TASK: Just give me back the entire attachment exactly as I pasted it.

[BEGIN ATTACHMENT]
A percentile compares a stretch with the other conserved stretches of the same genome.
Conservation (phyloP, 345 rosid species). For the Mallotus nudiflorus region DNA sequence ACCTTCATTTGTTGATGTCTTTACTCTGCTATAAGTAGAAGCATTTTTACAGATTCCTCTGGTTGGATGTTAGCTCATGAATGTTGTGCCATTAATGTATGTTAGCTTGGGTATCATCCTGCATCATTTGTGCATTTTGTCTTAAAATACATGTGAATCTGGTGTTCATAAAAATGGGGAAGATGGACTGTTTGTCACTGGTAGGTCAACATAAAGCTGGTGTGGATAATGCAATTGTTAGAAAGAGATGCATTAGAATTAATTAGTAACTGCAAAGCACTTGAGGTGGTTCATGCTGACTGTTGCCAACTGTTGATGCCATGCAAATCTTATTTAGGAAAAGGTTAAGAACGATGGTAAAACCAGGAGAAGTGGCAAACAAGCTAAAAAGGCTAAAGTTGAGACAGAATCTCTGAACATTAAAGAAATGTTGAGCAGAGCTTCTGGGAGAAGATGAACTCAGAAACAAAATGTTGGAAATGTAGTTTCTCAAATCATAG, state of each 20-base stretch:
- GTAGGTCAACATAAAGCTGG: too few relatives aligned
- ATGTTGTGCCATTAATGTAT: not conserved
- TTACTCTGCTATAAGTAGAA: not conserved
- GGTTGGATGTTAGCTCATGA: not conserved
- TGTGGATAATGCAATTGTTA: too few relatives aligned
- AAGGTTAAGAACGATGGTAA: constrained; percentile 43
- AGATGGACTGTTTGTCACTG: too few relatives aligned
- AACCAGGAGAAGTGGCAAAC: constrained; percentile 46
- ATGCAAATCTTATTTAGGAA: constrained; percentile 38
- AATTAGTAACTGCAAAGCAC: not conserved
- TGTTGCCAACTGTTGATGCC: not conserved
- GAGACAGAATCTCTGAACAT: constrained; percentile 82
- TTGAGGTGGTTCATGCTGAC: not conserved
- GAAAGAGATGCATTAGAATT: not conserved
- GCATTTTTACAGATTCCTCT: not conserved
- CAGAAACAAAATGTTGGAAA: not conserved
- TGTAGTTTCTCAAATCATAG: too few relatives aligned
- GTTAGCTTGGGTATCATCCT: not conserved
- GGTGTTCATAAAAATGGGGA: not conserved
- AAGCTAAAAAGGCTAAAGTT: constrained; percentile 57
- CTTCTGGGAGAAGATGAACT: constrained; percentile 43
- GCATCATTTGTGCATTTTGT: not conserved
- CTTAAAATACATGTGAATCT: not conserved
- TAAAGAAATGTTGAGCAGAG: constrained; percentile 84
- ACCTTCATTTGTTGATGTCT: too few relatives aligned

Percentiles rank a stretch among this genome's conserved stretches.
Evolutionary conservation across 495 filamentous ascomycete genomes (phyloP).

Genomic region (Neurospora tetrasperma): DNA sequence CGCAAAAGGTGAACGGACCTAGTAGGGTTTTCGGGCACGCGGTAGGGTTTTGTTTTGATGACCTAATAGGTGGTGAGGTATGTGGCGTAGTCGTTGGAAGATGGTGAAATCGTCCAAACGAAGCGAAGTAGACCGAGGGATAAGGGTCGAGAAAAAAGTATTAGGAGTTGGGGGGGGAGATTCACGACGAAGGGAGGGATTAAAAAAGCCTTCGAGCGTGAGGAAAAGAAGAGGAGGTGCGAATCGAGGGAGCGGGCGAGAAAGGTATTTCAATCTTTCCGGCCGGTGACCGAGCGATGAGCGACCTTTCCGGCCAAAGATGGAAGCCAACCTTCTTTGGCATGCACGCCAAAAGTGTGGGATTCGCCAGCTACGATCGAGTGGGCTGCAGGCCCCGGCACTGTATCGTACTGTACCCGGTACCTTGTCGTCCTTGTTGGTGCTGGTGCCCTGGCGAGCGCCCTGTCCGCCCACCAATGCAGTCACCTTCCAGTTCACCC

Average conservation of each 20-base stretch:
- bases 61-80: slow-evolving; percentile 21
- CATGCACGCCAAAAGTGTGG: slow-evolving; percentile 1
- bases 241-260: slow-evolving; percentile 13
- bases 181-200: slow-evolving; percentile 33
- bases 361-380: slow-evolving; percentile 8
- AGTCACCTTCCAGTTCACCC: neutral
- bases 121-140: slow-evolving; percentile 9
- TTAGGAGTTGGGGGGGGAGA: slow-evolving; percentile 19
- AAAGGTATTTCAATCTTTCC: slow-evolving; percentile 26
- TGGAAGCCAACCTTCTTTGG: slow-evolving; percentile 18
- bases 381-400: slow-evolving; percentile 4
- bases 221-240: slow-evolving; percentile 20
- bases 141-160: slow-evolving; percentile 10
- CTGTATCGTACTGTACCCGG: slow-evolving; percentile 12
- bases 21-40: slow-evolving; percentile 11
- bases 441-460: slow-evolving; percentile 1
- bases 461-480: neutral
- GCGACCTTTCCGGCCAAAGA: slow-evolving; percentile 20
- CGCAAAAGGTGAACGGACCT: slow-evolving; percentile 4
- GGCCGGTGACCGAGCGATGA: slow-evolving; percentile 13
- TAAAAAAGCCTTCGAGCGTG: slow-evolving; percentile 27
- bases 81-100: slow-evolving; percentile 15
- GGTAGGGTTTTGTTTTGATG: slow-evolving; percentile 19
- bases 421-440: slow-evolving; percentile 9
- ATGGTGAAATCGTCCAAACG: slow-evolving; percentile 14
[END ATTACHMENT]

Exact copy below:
A percentile compares a stretch with the other conserved stretches of the same genome.
Conservation (phyloP, 345 rosid species). For the Mallotus nudiflorus region DNA sequence ACCTTCATTTGTTGATGTCTTTACTCTGCTATAAGTAGAAGCATTTTTACAGATTCCTCTGGTTGGATGTTAGCTCATGAATGTTGTGCCATTAATGTATGTTAGCTTGGGTATCATCCTGCATCATTTGTGCATTTTGTCTTAAAATACATGTGAATCTGGTGTTCATAAAAATGGGGAAGATGGACTGTTTGTCACTGGTAGGTCAACATAAAGCTGGTGTGGATAATGCAATTGTTAGAAAGAGATGCATTAGAATTAATTAGTAACTGCAAAGCACTTGAGGTGGTTCATGCTGACTGTTGCCAACTGTTGATGCCATGCAAATCTTATTTAGGAAAAGGTTAAGAACGATGGTAAAACCAGGAGAAGTGGCAAACAAGCTAAAAAGGCTAAAGTTGAGACAGAATCTCTGAACATTAAAGAAATGTTGAGCAGAGCTTCTGGGAGAAGATGAACTCAGAAACAAAATGTTGGAAATGTAGTTTCTCAAATCATAG, state of each 20-base stretch:
- GTAGGTCAACATAAAGCTGG: too few relatives aligned
- ATGTTGTGCCATTAATGTAT: not conserved
- TTACTCTGCTATAAGTAGAA: not conserved
- GGTTGGATGTTAGCTCATGA: not conserved
- TGTGGATAATGCAATTGTTA: too few relatives aligned
- AAGGTTAAGAACGATGGTAA: constrained; percentile 43
- AGATGGACTGTTTGTCACTG: too few relatives aligned
- AACCAGGAGAAGTGGCAAAC: constrained; percentile 46
- ATGCAAATCTTATTTAGGAA: constrained; percentile 38
- AATTAGTAACTGCAAAGCAC: not conserved
- TGTTGCCAACTGTTGATGCC: not conserved
- GAGACAGAATCTCTGAACAT: constrained; percentile 82
- TTGAGGTGGTTCATGCTGAC: not conserved
- GAAAGAGATGCATTAGAATT: not conserved
- GCATTTTTACAGATTCCTCT: not conserved
- CAGAAACAAAATGTTGGAAA: not conserved
- TGTAGTTTCTCAAATCATAG: too few relatives aligned
- GTTAGCTTGGGTATCATCCT: not conserved
- GGTGTTCATAAAAATGGGGA: not conserved
- AAGCTAAAAAGGCTAAAGTT: constrained; percentile 57
- CTTCTGGGAGAAGATGAACT: constrained; percentile 43
- GCATCATTTGTGCATTTTGT: not conserved
- CTTAAAATACATGTGAATCT: not conserved
- TAAAGAAATGTTGAGCAGAG: constrained; percentile 84
- ACCTTCATTTGTTGATGTCT: too few relatives aligned

Percentiles rank a stretch among this genome's conserved stretches.
Evolutionary conservation across 495 filamentous ascomycete genomes (phyloP).

Genomic region (Neurospora tetrasperma): DNA sequence CGCAAAAGGTGAACGGACCTAGTAGGGTTTTCGGGCACGCGGTAGGGTTTTGTTTTGATGACCTAATAGGTGGTGAGGTATGTGGCGTAGTCGTTGGAAGATGGTGAAATCGTCCAAACGAAGCGAAGTAGACCGAGGGATAAGGGTCGAGAAAAAAGTATTAGGAGTTGGGGGGGGAGATTCACGACGAAGGGAGGGATTAAAAAAGCCTTCGAGCGTGAGGAAAAGAAGAGGAGGTGCGAATCGAGGGAGCGGGCGAGAAAGGTATTTCAATCTTTCCGGCCGGTGACCGAGCGATGAGCGACCTTTCCGGCCAAAGATGGAAGCCAACCTTCTTTGGCATGCACGCCAAAAGTGTGGGATTCGCCAGCTACGATCGAGTGGGCTGCAGGCCCCGGCACTGTATCGTACTGTACCCGGTACCTTGTCGTCCTTGTTGGTGCTGGTGCCCTGGCGAGCGCCCTGTCCGCCCACCAATGCAGTCACCTTCCAGTTCACCC

Average conservation of each 20-base stretch:
- bases 61-80: slow-evolving; percentile 21
- CATGCACGCCAAAAGTGTGG: slow-evolving; percentile 1
- bases 241-260: slow-evolving; percentile 13
- bases 181-200: slow-evolving; percentile 33
- bases 361-380: slow-evolving; percentile 8
- AGTCACCTTCCAGTTCACCC: neutral
- bases 121-140: slow-evolving; percentile 9
- TTAGGAGTTGGGGGGGGAGA: slow-evolving; percentile 19
- AAAGGTATTTCAATCTTTCC: slow-evolving; percentile 26
- TGGAAGCCAACCTTCTTTGG: slow-evolving; percentile 18
- bases 381-400: slow-evolving; percentile 4
- bases 221-240: slow-evolving; percentile 20
- bases 141-160: slow-evolving; percentile 10
- CTGTATCGTACTGTACCCGG: slow-evolving; percentile 12
- bases 21-40: slow-evolving; percentile 11
- bases 441-460: slow-evolving; percentile 1
- bases 461-480: neutral
- GCGACCTTTCCGGCCAAAGA: slow-evolving; percentile 20
- CGCAAAAGGTGAACGGACCT: slow-evolving; percentile 4
- GGCCGGTGACCGAGCGATGA: slow-evolving; percentile 13
- TAAAAAAGCCTTCGAGCGTG: slow-evolving; percentile 27
- bases 81-100: slow-evolving; percentile 15
- GGTAGGGTTTTGTTTTGATG: slow-evolving; percentile 19
- bases 421-440: slow-evolving; percentile 9
- ATGGTGAAATCGTCCAAACG: slow-evolving; percentile 14